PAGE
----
The classification system is also often debated. This was notably the case when nuclear power and gas were included in the benchmark, with some countries having a fundamentally different view of the level of contribution of these energy sources to achieving climate objectives.

The European Commission is also planning regular changes to the TECs (Technical Examination Criteria) used to measure an activity's contribution to the objectives of the taxonomy. Technological advances and economic developments will inevitably have an impact on classification methods.

Towards a brown taxonomy?

The European Platform on Sustainable Finance, which advises the European Commission and has worked on the 4 non-climate objectives of the taxonomy, has raised the idea of an extended taxonomy with greater granularity in the current classification.

In particular, it proposes the creation of a neutral taxonomy and a brown taxonomy.

These two taxonomies can be used to identify activities that have no impact on the environment or, on the contrary, are considered to have a negative impact on TVE's environmental objectives.

The brown taxonomy would provide investors with information on whether certain activities are harmful to the environment or too vulnerable to climate change. The aim is to redirect capital flows towards neutral or green activities.

Finally, the possibility was also raised of creating a social taxonomy in the future, classifying activities according to objectives linked to respect for human rights, poverty reduction, or improving education and health.


A central element of the Green Deal for Europe, green taxonomy is a formidable tool at the service of sustainable finance.

It will enable the European Union's economic and institutional players to mobilize their capital to develop sustainable activities and thus contribute to achieving the carbon neutrality objectives set by the European Union.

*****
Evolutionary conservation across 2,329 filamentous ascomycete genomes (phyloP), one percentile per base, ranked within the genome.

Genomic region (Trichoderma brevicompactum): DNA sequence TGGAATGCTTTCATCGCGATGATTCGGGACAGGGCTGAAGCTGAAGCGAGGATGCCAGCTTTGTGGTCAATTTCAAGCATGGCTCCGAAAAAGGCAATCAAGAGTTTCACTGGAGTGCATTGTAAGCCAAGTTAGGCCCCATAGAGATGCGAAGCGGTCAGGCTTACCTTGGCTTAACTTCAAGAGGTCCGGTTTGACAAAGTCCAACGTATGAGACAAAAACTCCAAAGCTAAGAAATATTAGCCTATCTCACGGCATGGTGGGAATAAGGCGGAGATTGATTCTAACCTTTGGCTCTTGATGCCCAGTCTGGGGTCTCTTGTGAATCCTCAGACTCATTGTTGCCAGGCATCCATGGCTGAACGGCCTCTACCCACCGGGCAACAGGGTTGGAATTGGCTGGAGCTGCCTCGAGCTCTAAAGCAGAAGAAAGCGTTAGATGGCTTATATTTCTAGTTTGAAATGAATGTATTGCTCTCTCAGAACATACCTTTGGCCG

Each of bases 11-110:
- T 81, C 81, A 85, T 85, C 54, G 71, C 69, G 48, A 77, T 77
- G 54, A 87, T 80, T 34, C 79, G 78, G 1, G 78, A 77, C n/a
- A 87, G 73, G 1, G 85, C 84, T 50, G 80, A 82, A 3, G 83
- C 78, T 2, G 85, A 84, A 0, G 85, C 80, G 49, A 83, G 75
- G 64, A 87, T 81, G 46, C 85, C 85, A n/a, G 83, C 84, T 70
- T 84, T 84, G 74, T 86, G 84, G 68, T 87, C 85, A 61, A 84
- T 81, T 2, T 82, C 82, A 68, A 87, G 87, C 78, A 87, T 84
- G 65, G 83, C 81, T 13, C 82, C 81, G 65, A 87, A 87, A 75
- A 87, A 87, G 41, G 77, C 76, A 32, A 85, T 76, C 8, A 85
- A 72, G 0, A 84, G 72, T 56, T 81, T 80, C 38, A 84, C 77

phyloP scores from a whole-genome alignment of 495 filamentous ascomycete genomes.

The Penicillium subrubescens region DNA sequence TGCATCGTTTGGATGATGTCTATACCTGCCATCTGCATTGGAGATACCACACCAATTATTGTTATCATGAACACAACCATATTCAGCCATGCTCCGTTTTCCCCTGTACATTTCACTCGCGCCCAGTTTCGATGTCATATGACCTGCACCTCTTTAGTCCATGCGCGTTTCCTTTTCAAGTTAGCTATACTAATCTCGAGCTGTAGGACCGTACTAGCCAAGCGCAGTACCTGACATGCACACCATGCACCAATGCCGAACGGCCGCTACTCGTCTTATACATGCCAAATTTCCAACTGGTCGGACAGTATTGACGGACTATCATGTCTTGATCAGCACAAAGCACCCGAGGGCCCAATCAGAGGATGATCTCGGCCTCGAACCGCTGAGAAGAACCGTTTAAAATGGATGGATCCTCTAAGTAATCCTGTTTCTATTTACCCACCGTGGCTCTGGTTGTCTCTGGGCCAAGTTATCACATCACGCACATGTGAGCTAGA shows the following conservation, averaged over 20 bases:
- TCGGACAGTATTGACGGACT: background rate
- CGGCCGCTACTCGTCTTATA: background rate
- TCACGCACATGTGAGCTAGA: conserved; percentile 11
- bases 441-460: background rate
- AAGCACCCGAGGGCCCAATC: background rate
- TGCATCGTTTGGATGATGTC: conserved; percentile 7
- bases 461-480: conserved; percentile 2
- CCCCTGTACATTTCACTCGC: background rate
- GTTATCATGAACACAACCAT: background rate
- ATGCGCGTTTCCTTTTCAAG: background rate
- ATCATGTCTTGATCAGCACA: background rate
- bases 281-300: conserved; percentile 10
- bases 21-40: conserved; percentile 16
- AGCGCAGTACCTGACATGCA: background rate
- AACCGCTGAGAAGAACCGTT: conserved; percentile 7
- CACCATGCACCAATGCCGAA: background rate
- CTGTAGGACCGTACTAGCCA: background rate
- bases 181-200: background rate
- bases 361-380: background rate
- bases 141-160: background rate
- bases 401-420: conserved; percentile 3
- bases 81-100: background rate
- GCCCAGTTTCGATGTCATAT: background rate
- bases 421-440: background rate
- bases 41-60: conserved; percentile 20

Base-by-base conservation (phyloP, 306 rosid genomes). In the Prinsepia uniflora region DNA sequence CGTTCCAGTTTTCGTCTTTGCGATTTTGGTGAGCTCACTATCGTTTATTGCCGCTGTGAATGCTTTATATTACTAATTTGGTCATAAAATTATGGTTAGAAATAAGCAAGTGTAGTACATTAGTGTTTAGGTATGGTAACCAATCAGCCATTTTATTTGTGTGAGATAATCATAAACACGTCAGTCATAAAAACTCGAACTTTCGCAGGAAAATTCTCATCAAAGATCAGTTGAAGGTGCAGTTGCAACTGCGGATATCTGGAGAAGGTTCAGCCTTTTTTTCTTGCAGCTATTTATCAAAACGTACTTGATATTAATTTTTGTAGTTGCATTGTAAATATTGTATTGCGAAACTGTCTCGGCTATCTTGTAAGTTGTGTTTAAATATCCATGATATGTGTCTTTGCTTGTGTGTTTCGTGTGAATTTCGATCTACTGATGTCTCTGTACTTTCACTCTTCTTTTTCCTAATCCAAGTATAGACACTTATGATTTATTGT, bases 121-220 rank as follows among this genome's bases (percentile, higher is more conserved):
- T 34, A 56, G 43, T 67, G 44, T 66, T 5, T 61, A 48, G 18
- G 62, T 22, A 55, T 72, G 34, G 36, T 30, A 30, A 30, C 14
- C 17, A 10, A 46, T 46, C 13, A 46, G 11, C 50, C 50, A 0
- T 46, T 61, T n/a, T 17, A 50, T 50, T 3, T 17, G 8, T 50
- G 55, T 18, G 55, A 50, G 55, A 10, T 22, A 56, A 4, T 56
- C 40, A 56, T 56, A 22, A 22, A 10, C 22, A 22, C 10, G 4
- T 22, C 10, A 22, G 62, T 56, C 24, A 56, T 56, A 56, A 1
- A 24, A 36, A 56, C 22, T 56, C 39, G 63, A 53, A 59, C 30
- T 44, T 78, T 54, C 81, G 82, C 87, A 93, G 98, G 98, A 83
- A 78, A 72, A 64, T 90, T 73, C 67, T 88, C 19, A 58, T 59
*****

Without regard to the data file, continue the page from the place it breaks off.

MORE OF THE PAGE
Its implementation and extension, via the CSRD, to more than 50,000 European companies, will enable us to quickly see its effects, and if necessary to enrich and adjust it over the years.

Sources : 

  • "2nd year of application of the Taxonomy regulation: AMF assessment and focus on 2 FAQs from the European Commission", Revue Fiduciaire, 16/05/2023
  • "European green taxonomy: what is it?", ecoact, 20/04/2023
  • "Green bonds: European Union defines standards to avoid greenwashing", Toute l'Europe, 01/03/2023
  • "The European platform for sustainable finance", Novethic Essentiel, 02/15/2023
  • "Sustainable finance: understanding the Taxonomy and the SFDR regulation to express your preferences"AMF, 06/10/2022
  • "Carbon neutrality: the European taxonomy in six questions",, 06/07/2022
  • "Deciphering the European taxonomy [episode 1]", Groupe BPCE, 02/25/2022
  • "Green taxonomy: instructions for use", European Commission, 13/01/2022
  • "Carbon neutrality: Europe's new green taxonomy", 10/01/2022
  • "European green taxonomy", Banque de France, 11/10/2021
  • "Green Deal: how the EU intends to mobilize 1,000 billion euros over 10 years", Toute l'Europe, 24/01/2020
  • "European Taxonomy: financing sustainable growth", Mazars
  • "European green bond standard, European Commission
  • "EU taxonomy navigator, European Commission